In the years leading up to the introduction of tougher standardized tests in Virginia, the number of students who earned perfect scores soared. In Arlington County, nearly half — 45 percent — of fifth-graders who took the Standards of Learning math tests in the spring of 2011 got every single question right.

Across the river in Maryland, perfection has been more elusive. In 2011, there were only 25 perfect scores on the fifth-grade math test in the whole state, according to data from the Maryland Education Department.

Smarter kids in Virginia? Not likely.

Variations in the tests’ rigor is typically the reason for such difference. States historically have determined their own standards for what students should know from grade to grade.They write their own tests and set their own cut scores for who should pass.

This variability has been identified as a major weakness in the American system. It’s also why states across the country are moving toward common standards and common tests.

One way to compare the relative rigor of individual state tests is to look at their results compared with the results of a national standardized test, known as the Nation’s report card, which is administered in the fourth and eighth grades every year.

The 2011 National Assessment of Educational Progress showed that eighth-graders in Virginia and Maryland performed about the same in math, scoring 289 and 288 respectively, both above the national average score of 283. The portion of students who scored advanced on the test was also similar -- 11 percent in Virginia and 12 percent in Maryland.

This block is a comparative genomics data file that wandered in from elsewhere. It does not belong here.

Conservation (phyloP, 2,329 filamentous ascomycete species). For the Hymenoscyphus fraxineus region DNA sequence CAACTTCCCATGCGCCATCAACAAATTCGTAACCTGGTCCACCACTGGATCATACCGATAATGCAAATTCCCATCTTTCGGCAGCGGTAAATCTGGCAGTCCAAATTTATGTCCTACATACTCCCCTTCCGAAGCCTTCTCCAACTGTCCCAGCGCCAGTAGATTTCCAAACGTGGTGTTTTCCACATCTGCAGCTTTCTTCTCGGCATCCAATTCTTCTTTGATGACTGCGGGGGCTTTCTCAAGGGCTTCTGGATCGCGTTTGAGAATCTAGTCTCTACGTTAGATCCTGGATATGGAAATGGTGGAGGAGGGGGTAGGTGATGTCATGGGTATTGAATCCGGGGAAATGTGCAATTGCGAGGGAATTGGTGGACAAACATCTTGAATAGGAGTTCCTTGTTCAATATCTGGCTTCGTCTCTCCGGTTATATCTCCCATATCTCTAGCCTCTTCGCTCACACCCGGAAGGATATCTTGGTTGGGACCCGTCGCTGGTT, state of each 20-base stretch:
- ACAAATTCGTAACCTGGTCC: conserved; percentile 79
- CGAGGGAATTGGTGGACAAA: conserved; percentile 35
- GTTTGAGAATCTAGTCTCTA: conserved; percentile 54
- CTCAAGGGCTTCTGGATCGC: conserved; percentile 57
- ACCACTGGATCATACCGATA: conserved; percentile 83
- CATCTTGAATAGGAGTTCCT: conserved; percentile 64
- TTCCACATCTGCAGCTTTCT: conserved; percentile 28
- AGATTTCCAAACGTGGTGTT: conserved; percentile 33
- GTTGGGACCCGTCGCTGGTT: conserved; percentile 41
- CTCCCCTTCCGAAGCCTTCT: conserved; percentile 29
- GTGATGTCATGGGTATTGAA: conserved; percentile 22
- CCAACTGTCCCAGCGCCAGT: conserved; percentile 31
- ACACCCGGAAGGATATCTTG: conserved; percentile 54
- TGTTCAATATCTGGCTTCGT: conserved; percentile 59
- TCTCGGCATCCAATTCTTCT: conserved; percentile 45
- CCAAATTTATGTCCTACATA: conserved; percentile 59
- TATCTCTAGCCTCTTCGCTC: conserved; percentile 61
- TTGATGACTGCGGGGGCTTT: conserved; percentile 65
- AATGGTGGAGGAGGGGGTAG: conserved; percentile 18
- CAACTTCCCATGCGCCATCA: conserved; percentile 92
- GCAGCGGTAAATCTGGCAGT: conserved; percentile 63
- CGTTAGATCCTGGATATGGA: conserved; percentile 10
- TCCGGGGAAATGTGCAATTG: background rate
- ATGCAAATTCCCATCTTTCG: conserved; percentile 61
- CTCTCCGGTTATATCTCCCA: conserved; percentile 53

But on Virginia’s own math tests that year, 47 percent of eighth-grade students earned an advanced score, with an 82 percent pass rate overall. And in Maryland, 32 percent earned an advanced score, with a 66 percent pass rate over all.

In Virginia, such high success rates are already slipping. It’s one of a few states that did not sign on to new standards known as the Common Core, but it is updating its standards and tests. Math tests administered in the spring of 2012 were more difficult, and the results showed a major drop in scores. Perfect pass rates also plummeted.

Maryland is updating its learning standards so they align with the Common Core, and it plans to introduce new tests in 2015.